Once more, we return with two essays on the latest issue of The Wicked + The Divine. This time out, Alex lays out one final tribute to Jamie McKelvie’s costume designs, while Tim feels a strange sensation and considers how it might all end.

Spoilers all the way up to issue #41, after the cut.

The Liar, a Switch and the Wardrobe

Alex: Look, you don’t need me to tell you that Jamie McKelvie is one of the most talented character and costume designers ever to bless comics. Just take one glance at a poster for the upcoming Captain Marvel, how much of his iconic redesign is making it onto the big screen, and all the gorgeous merch that’s already spinning out of that movie. Or the hundreds of essays written to that tune by us, and the rest of the Tumblr fandom, and basically anyone with working eyes in their head.

But I do want to celebrate, one last time before the end, how he can make a costume change into just as much of a gasp-at-the-page-turn reveal as any major plot point or twist. Issue #41 seems like a rather apt time to do that.

Let’s start with the quieter redesign moment of the issue: the artist formerly known as Baphomet, now going by Nergal.

That first two-thirds-of-a-page panel squeezed an involuntary noise out of me. By the standards of the Pantheon, it’s a fairly downbeat costume: no make-up or physics-defining hairdo, and not a single ab in sight (a failing that has already been registered by the Everything Wrong With WicDiv Tumblr). Just a black suit jacket and high-collared shirt, open at the neck, adorned only with a goat’s-head belt buckle.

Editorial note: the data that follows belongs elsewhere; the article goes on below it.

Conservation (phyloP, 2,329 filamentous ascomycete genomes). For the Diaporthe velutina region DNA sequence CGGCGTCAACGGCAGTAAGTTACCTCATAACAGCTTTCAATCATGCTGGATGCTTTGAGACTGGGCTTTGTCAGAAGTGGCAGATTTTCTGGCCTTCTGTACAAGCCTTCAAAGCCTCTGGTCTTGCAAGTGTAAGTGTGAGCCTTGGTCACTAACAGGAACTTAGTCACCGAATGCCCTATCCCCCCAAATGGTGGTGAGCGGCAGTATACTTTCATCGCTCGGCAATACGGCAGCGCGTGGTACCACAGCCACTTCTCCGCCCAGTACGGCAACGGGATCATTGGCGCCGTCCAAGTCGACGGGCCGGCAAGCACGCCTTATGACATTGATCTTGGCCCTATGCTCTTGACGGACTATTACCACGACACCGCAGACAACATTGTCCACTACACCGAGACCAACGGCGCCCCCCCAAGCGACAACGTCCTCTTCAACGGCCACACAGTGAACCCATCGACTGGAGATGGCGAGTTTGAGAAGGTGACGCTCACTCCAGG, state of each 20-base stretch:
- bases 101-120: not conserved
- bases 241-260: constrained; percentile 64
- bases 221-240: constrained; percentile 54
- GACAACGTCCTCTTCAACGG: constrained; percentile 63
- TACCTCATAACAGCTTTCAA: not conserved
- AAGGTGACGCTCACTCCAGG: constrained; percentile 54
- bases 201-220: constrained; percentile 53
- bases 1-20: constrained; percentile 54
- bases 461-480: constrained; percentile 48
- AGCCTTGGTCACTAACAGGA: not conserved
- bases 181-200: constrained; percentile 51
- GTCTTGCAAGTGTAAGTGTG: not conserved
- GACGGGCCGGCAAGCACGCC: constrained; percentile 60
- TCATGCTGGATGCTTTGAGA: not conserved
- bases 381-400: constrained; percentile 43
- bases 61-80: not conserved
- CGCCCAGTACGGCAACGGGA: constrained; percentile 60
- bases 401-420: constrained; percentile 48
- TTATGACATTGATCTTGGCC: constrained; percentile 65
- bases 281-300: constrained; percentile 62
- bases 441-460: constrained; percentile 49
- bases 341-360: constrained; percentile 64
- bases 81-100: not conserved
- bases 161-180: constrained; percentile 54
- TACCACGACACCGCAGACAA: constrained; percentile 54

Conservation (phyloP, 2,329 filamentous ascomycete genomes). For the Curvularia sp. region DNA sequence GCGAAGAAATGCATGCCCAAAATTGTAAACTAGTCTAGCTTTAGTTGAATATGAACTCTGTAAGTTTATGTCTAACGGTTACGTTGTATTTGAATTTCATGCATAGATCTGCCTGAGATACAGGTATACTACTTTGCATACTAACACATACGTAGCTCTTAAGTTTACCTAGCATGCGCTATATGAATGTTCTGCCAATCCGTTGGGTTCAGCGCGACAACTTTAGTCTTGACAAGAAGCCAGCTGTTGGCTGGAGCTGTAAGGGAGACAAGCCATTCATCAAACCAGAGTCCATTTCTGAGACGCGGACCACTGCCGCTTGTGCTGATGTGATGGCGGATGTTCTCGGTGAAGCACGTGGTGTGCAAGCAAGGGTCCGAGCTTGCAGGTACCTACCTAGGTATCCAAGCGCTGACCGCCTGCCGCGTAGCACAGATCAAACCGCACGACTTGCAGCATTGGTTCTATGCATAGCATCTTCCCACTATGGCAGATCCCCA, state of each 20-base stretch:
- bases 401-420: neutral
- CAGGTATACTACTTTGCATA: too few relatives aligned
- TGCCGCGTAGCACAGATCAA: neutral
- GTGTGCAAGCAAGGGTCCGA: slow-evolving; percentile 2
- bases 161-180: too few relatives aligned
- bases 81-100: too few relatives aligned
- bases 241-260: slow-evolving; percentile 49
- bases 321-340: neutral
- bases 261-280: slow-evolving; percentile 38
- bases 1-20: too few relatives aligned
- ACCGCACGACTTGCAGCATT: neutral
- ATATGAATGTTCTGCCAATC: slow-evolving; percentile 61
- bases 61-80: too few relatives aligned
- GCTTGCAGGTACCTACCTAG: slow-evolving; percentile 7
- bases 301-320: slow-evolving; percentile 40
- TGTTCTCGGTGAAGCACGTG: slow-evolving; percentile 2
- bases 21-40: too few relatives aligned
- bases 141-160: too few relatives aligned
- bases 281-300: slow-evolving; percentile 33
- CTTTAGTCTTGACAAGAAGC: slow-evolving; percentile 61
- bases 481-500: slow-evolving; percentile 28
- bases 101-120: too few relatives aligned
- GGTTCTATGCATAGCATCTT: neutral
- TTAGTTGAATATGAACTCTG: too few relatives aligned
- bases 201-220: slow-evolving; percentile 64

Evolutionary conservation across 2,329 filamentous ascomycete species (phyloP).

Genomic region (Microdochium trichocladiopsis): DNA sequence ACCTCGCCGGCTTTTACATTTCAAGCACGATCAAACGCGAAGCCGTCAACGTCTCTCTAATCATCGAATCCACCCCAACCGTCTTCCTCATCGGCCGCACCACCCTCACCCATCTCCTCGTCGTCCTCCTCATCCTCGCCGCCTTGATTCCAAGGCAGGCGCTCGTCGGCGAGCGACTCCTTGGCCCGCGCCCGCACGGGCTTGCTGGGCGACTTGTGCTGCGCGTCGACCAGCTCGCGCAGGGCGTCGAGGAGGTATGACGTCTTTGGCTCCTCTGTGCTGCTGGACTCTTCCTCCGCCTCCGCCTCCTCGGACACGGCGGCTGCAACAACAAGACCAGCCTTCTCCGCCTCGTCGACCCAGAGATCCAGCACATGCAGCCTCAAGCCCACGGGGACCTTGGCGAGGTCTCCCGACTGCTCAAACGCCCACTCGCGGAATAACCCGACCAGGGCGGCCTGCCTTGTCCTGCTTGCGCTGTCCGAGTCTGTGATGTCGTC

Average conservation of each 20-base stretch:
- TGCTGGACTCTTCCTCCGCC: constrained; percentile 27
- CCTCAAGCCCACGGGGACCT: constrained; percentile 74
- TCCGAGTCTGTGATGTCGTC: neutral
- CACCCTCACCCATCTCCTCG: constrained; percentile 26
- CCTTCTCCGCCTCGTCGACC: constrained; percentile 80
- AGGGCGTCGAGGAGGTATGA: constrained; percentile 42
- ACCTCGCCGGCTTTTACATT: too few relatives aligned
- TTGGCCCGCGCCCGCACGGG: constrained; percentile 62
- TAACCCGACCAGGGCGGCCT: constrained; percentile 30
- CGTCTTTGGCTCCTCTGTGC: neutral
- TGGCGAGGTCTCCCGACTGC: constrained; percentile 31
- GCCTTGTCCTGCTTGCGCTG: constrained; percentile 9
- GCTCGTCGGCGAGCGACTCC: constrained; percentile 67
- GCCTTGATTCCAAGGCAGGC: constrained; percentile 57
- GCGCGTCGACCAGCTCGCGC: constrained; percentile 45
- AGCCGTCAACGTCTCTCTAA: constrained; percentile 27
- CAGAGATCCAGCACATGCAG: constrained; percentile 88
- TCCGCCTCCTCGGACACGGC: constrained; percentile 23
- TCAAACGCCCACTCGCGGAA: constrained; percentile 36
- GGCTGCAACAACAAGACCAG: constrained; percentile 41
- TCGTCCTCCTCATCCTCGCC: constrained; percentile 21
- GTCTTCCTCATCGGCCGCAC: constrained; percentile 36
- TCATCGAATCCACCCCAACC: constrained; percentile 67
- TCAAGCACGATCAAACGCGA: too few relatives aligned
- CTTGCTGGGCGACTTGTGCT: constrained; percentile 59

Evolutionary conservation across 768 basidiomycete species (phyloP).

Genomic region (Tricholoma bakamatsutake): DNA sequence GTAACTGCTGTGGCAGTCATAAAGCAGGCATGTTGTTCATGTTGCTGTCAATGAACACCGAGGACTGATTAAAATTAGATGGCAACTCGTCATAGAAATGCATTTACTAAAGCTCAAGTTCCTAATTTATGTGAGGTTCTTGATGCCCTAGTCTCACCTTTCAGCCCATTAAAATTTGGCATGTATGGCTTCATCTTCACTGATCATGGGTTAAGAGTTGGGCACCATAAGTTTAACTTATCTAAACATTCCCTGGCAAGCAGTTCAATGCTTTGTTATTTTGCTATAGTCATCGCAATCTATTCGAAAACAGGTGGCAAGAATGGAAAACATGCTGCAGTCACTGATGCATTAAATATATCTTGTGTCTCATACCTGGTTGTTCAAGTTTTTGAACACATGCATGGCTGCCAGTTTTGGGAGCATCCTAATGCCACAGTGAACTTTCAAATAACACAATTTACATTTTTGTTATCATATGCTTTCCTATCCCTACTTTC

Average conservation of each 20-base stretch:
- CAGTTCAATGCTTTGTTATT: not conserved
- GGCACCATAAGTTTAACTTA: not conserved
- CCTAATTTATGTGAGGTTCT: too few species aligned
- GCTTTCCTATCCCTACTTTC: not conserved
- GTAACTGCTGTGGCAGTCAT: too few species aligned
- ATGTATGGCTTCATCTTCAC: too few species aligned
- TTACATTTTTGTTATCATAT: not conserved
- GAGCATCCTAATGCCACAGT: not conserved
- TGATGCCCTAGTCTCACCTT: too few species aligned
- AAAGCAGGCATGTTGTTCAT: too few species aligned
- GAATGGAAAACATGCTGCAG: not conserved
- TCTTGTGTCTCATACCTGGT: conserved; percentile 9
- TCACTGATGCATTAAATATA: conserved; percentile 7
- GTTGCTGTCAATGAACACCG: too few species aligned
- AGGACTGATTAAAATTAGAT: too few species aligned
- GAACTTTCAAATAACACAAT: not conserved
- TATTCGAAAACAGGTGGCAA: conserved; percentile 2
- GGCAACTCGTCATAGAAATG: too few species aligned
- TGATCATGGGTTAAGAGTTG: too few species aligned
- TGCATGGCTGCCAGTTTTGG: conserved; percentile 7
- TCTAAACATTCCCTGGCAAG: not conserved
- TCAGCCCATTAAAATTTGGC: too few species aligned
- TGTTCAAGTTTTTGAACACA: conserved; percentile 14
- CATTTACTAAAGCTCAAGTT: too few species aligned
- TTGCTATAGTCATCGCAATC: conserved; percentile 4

As new looks go, this one is downright vampiric – our boy Cameron finally going, to borrow one of Baal’s lines, the full Nick Batcave.

The elder statesman of goth is the clear model for this new look, right down to the open neck of the shirt and the slicked-back hair. Cave has always been in the mix of influences for Baphomet, but this is the first time he’s barged Andrew Eldritch out the way and made it right to the front. There’s a sense that, as Cameron has left behind the ‘Baphomet’ identity, he’s also ditched the hyper-masculine swagger of the old look. It was always just a front anyway – that’s what the trademark mirrored shades were about.

There’s even, in the baggy sleeves, a touch of foppishness – something that had no place in the old leather-chains-and-skulls costume. It reminds me of McKelvie’s first draft of Baphomet, glimpsed in that initial two-page ‘trailer’, the kind of guy you can see reading his poetry for you without having to coat it in ironic winks. It’s Cameron dropping the schtick.

That’s what flooded into my brain, conscious or otherwise, as I turned the page to meet the New Nergal. It’s why I squealed. All of that, squeezed into one image of a pale lad in a black suit.

Of course, this isn’t the biggest costume reveal in issue #41. That honour goes to the panel that launched a thousand fanarts: the freshly recapitated Lucifer, Inanna and Mimir.

For my money, there’s not quite as much semiotics squeezed into these three – they’re basically darker takes on the original costumes, inflected with the gothiness of their donor bodies. It’s more specific than that: Luci’s red hair and immediate suggestion of violence are a sign that she got Badb’s body, the torn netting of Inanna’s vest is a clear link to Gentle Annie, while the raven wing motif of Mimir’s Tron-suit suggest Morrigan Prime.

(I attempted coining portmanteau nicknames for each – Gentle Inannie? Morrimir? Mimirigan? – but got stuck on Luci. The best I could come up with is Badb Bitch, Meserach on  Tumblr has put forwards the remarkable Badb out of Hell. Further suggestions welcome.)